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Am J Hum Genet. 2012 Jun 8;90(6):962-72. doi: 10.1016/j.ajhg.2012.04.017. Epub 2012 May 24.

Inclusion of gene-gene and gene-environment interactions unlikely to dramatically improve risk prediction for complex diseases.

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1
Program in Molecular and Genetic Epidemiology, Harvard School of Public Health, Boston, MA 02115, USA. haschard@hsph.harvard.edu

Erratum in

  • Am J Hum Genet. 2012 Jun 8;90(6):1116.

Abstract

Genome-wide association studies have identified hundreds of common genetic variants associated with the risk of multifactorial diseases. However, their impact on discrimination and risk prediction is limited. It has been suggested that the identification of gene-gene (G-G) and gene-environment (G-E) interactions would improve disease prediction and facilitate prevention. We conducted a simulation study to explore the potential improvement in discrimination if G-G and G-E interactions exist and are known. We used three diseases (breast cancer, type 2 diabetes, and rheumatoid arthritis) as motivating examples. We show that the inclusion of G-G and G-E interaction effects in risk-prediction models is unlikely to dramatically improve the discrimination ability of these models.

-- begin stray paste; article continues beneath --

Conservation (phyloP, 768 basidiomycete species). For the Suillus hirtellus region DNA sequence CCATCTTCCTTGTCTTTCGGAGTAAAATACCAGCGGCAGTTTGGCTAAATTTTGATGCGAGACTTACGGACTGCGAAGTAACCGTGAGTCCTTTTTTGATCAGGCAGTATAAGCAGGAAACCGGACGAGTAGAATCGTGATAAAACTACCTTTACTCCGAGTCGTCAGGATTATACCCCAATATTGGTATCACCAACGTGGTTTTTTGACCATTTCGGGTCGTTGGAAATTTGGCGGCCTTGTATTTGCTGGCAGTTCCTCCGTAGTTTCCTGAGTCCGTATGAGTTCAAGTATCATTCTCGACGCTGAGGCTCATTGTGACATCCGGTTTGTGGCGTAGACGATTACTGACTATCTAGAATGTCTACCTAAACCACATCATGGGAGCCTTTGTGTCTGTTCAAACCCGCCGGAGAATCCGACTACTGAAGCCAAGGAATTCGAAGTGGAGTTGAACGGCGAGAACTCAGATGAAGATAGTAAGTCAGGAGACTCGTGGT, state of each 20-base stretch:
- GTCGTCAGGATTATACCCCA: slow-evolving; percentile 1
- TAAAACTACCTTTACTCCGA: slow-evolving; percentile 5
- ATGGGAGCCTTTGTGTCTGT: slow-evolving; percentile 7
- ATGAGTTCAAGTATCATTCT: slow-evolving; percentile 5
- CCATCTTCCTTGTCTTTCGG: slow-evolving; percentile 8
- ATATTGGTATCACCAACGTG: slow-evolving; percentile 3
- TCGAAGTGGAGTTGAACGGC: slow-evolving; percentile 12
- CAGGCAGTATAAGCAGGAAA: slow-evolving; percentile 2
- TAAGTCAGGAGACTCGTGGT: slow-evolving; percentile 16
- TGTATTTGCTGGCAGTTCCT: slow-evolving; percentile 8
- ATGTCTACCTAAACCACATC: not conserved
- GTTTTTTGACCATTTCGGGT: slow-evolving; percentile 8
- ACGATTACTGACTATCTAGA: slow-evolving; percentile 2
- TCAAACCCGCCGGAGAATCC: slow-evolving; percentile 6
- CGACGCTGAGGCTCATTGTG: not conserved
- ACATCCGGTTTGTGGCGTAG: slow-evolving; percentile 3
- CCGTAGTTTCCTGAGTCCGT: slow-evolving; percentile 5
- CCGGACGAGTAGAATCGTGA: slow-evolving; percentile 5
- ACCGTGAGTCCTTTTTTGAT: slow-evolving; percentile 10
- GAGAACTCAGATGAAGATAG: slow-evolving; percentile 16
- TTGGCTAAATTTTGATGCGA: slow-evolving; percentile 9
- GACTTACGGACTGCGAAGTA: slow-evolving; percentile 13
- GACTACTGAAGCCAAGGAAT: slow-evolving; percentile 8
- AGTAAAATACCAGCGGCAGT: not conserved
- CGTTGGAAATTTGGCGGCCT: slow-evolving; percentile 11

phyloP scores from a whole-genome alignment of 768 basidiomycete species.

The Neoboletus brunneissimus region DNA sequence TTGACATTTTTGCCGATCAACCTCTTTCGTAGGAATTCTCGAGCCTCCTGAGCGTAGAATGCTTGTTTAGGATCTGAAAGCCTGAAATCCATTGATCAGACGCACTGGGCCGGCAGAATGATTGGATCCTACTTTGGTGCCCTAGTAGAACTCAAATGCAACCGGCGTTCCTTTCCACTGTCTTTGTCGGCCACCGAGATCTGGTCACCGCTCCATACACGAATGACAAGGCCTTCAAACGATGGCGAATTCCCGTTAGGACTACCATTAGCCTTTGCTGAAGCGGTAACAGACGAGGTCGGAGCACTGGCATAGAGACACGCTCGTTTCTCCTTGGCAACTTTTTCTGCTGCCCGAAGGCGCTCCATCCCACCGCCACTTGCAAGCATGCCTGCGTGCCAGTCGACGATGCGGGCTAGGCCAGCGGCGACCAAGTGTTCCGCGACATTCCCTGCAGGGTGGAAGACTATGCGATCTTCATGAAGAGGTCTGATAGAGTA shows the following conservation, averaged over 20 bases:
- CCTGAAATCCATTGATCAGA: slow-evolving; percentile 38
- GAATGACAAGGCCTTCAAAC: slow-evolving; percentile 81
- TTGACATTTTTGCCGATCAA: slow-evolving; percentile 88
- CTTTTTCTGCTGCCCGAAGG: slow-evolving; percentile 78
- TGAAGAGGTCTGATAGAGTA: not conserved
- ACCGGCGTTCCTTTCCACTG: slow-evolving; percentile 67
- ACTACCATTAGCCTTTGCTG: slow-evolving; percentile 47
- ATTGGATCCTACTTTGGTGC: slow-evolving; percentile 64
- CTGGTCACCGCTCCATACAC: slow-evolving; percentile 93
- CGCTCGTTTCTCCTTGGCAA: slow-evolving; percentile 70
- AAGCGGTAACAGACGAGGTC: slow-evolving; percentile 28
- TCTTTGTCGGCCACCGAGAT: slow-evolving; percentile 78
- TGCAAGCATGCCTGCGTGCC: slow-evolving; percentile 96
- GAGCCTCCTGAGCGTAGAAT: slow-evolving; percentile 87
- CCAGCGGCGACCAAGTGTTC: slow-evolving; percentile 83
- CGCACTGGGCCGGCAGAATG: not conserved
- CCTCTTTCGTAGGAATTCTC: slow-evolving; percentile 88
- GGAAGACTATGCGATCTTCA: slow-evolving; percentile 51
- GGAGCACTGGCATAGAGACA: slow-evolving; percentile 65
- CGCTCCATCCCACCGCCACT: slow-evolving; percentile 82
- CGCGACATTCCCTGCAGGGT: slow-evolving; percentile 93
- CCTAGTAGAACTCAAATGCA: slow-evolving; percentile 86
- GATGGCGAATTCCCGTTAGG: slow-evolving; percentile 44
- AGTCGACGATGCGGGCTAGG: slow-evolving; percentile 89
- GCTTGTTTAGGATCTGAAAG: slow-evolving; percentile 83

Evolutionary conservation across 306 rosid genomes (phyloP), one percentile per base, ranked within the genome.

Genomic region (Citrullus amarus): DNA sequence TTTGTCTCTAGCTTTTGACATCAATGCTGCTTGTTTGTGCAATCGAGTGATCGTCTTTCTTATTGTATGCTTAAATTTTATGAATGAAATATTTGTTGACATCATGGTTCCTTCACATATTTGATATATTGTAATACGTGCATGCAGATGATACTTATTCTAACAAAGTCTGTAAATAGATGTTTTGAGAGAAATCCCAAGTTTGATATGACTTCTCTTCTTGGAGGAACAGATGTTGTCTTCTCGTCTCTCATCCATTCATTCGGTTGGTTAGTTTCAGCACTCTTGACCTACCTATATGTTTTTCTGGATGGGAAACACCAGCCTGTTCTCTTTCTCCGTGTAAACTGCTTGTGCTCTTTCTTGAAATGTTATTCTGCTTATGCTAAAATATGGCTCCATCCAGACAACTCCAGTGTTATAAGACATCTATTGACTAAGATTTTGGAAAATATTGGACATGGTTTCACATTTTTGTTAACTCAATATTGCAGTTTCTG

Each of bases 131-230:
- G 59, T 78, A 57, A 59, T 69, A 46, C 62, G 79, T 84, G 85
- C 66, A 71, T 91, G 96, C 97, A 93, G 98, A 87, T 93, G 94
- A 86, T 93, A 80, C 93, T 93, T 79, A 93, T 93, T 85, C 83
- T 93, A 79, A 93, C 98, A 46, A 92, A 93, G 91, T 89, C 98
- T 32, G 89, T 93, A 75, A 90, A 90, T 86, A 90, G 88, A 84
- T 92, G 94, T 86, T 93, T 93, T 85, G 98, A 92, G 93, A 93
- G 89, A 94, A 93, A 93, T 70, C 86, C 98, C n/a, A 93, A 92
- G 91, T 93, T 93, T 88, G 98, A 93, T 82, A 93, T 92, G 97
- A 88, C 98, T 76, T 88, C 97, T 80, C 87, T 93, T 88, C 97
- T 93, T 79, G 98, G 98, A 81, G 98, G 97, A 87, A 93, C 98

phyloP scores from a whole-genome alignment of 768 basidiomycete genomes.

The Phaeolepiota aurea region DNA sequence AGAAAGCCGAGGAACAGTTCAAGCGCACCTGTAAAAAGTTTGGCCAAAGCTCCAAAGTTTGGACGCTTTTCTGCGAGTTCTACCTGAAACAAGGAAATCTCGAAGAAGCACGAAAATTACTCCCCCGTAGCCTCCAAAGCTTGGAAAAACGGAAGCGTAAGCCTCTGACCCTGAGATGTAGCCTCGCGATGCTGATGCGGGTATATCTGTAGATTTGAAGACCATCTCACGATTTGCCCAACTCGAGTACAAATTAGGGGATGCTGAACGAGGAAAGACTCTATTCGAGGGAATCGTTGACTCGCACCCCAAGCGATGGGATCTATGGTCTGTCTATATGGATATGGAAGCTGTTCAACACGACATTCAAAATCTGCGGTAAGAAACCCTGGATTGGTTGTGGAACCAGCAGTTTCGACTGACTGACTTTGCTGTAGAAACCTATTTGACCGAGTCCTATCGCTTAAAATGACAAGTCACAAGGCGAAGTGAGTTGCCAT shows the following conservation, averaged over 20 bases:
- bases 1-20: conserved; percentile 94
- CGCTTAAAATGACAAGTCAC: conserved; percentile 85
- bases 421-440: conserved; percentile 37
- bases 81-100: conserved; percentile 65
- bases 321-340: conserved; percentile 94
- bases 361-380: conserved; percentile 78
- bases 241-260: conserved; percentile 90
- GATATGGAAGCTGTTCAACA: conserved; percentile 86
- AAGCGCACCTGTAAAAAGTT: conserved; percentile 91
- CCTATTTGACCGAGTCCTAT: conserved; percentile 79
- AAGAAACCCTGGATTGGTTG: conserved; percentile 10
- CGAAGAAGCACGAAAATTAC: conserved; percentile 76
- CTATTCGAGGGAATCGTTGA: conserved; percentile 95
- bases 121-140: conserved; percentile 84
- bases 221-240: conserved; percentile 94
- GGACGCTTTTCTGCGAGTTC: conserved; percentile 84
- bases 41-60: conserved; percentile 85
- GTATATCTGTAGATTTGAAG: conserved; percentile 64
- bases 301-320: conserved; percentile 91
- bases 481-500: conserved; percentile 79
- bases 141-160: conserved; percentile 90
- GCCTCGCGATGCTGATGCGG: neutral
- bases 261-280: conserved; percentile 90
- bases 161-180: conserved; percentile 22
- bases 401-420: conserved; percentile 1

PMID:
22633398
PMCID:
PMC3370279
DOI:
10.1016/j.ajhg.2012.04.017
[Indexed for MEDLINE]
Free PMC Article
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